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Country Throwdown's thunder is in short sets

Ryan Bingham and the Dead Horses perform at the Country Throwdown at the Ford Amphitheatre in Tampa on Friday.


Ryan Bingham and the Dead Horses perform at the Country Throwdown at the Ford Amphitheatre in Tampa on Friday.


No offense to the big stars on the big stage at the daylong Country Throwdown steam bath and show, but the big buzz at Ford Amphitheatre on Friday came from a small setup outside the shed. This is where the future of Nashville presented itself as loud, raw and reckless. Yeehaw, and pass the bail money.

Long before Montgomery Gentry and Little Big Town played for several thousand fans seeking shelter from the heat, Ryan Bingham and Eric Church thundered out cruelly short midafternoon sets for several hundred hell raisers — shirtless cowboys, Daisy Duked cowgirls in kicky boots— baking their youthful abs in the unrelenting 90-degree swelter.

"Outlaw" is overused in country music these days — mainly because it's applied to anyone who's not as purty as Tim and Faith — but rest assured Waylon and Johnny would have loved Bingham and Church, who were just two of 12 featured acts on the sprawling Country Throwdown lineup. (Keep an eye on the Eli Young Band and the Lost Trailers, as well.) This was the opening date of the tour, but there were already grumbles about who's earned his place on the main stage (Jamey Johnson) — and who hasn't (Jack Ingram).

As for Bingham and Church, they'll get there soon enough. An Oscar-winner for his work on Crazy Heart, the 29-year-old Bingham and his Dead Horses band draw inspiration from Bob Dylan's Nashville Skyline: lyrically serpentine confessions, dark nights of the soul, crack musicianship. That analogy is also convenient because Bingham's beautifully broken voice is not unlike Dylan's — that is, if Bob spent a long night gnawing on flat head nails. Oh, yeah, the kid is bronchial. As a result, the New Mexico native is more alt-country than his peers, but no matter: Dude is good.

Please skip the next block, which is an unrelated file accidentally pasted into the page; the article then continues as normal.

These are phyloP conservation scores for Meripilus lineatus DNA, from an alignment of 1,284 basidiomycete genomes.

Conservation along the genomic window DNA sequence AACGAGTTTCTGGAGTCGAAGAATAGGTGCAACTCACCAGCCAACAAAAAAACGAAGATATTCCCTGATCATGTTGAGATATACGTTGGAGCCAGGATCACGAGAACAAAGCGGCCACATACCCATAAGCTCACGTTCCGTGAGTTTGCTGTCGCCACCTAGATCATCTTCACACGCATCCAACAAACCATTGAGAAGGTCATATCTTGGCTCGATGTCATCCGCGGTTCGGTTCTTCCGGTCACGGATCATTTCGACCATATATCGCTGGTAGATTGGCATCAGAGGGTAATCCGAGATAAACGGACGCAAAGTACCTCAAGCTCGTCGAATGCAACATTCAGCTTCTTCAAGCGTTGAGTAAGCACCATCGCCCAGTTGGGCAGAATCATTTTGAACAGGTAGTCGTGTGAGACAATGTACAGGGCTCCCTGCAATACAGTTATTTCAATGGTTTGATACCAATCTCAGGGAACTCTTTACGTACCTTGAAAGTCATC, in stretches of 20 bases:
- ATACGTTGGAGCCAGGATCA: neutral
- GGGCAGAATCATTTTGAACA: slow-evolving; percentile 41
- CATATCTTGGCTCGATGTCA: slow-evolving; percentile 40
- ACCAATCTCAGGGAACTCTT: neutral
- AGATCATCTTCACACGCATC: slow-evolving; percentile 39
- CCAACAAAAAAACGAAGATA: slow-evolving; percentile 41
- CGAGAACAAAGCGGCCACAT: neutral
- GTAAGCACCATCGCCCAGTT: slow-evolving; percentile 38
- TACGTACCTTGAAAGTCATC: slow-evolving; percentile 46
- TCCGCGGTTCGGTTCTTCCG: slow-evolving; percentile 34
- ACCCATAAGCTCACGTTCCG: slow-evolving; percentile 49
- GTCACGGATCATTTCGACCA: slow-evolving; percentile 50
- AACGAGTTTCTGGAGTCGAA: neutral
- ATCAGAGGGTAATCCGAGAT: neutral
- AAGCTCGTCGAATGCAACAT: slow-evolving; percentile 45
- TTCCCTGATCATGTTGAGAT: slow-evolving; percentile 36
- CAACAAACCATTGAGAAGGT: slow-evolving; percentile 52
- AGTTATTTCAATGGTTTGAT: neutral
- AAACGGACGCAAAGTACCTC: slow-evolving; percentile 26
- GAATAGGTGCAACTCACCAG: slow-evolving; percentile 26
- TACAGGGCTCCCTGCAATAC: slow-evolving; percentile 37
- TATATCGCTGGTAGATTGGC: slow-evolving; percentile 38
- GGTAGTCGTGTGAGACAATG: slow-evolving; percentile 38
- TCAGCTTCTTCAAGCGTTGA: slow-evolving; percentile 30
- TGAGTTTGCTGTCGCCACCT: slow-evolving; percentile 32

Bingham's songs don't come in cozy packages, but that doesn't mean they're not melodic. On the cocaine-and-trains tune Southside of Heaven, Bingham started on acoustic guitar and harmonica — "I've been a desperado in West Texas for so long, Lord, I need a (bleepin') change!" — but ended with a furious tempo change. That propulsive thump, plus the Pettyesque grind of Hard Times, was unlike anything else heard at the Throwdown.

(By the way, tour organizers really need to lengthen set times for the small stages. Bingham was ushered off before he could do The Weary Kind from Crazy Heart. There were more than a few dropped jaws from that omission. Even he seemed surprised by his set's brevity.)

A cross between Kid Rock and Zac Brown (and maybe a little David Allan Coe for R-rated measure), the beer-swilling, cigar-puffing Church has developed a cultish following through work ethic and party ethos. His nasally delivery and punchy songwriting kept crowd pleasers such as Pledge Allegiance to the Hag and Smoke a Little Smoke just short of novelty. He's also a full-contact entertainer: He called audibles on the set list, took requests and delivered each lyric, lascivious or not, as if it were gospel. If his worshipful throngs are to be trusted, Church is best enjoyed with a beer, a patriotic bikini and a defiant finger raised to the sky.

Sean Daly can be reached at or (727) 893-8467. His Pop Life column runs every Sunday in Floridian.

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Our music critic bids adieu to "Stinky Car" and reviews new albums by Merle Haggard and Willie Nelson in today's Floridian.

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To see a slideshow from the Country Throwdown, visit

Country Throwdown's thunder is in short sets 05/15/10 [Last modified: Saturday, May 15, 2010 10:07pm]
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